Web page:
The baffled responses to Liszt’s early improvisations belong to a more general uncertainty surrounding improvisation. The question of its origins, of how it is possible at all, returns perpetually among both insiders and lay spectators. Answers tend to fall into two polarized lines of explanation: a disenchanted one, according to which it is a “mechanical” reshuffling of learned and practiced patterns, and a quasi-theological one, according to which it channels some supernatural agent or spirit beyond human volition (in romantic discourse, “genius”). Even authors who recognize the binary terms of this debate rarely find a way to avoid them. This persistent undecidability about improvisation’s originating agency affected the discourse around the young Liszt. Any child who exhibited adult-like behavior seemed to cross a “natural” threshold. Paradoxically, though, “nature” also offered the best account of how a child prodigy could do what he did. Liszt, according to the writer just quoted, was “endowed by nature with the rarest capacities.” A conceptual conflict arose between the theory that children’s minds are shaped by conscientious education and the theory that these minds are formed by natural endowments. Liszt’s improvisations pressed this conflict to the fore, and the explanation by “nature” only reaffirmed the mystery of origination.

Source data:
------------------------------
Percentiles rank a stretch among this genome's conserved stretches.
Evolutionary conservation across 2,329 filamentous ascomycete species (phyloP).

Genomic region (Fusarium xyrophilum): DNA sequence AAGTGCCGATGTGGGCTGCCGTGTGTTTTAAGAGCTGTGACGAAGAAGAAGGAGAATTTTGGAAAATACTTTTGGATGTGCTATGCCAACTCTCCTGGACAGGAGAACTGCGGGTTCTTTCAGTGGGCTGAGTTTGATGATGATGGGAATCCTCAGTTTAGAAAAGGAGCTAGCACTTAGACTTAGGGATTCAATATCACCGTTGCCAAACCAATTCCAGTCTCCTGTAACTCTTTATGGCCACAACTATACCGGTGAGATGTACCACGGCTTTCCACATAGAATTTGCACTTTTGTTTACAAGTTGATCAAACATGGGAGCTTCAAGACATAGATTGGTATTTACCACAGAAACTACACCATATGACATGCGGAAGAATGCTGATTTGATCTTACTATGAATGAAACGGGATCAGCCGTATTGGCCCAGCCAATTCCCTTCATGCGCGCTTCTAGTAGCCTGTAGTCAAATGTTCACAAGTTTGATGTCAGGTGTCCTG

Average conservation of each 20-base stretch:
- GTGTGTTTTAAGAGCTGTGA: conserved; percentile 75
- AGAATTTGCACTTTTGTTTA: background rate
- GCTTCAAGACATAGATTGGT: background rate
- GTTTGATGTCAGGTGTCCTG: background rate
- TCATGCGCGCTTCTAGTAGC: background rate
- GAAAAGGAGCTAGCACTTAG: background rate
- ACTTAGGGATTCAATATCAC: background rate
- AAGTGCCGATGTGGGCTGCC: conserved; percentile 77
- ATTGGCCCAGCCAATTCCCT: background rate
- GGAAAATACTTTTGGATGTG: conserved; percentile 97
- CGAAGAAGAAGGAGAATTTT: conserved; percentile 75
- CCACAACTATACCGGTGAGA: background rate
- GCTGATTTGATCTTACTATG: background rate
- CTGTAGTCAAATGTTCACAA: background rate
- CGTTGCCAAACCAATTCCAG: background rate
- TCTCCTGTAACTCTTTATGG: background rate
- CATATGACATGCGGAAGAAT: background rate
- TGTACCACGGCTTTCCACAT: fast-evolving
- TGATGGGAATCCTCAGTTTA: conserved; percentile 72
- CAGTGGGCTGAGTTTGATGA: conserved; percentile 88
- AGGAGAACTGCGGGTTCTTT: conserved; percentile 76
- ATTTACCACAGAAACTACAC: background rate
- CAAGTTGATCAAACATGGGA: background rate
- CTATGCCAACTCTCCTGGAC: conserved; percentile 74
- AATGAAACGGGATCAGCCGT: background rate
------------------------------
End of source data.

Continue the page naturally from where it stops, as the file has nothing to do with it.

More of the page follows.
With the help of his free fantasies Liszt managed to escape the skepticism and suspicion critics increasingly expressed toward child prodigies. In the fifty or sixty years intervening between Mozart and Liszt there had emerged an entire world of keyboard pedagogy oriented specifically toward children—a world represented well enough by Czerny’s incessant stream of private lessons and published exercises. Consequently, musical prodigies and pseudo-prodigies cropped up more often than they had in previous eras. By the 1840s a musical observer could write that “musical child prodigies are shooting up from the ground like mushrooms after a night of warm rain.” It was becoming more difficult to resist the impression that an exceptionally talented child was not the product of a punishing educational regime or an overbearing, exploitative parent.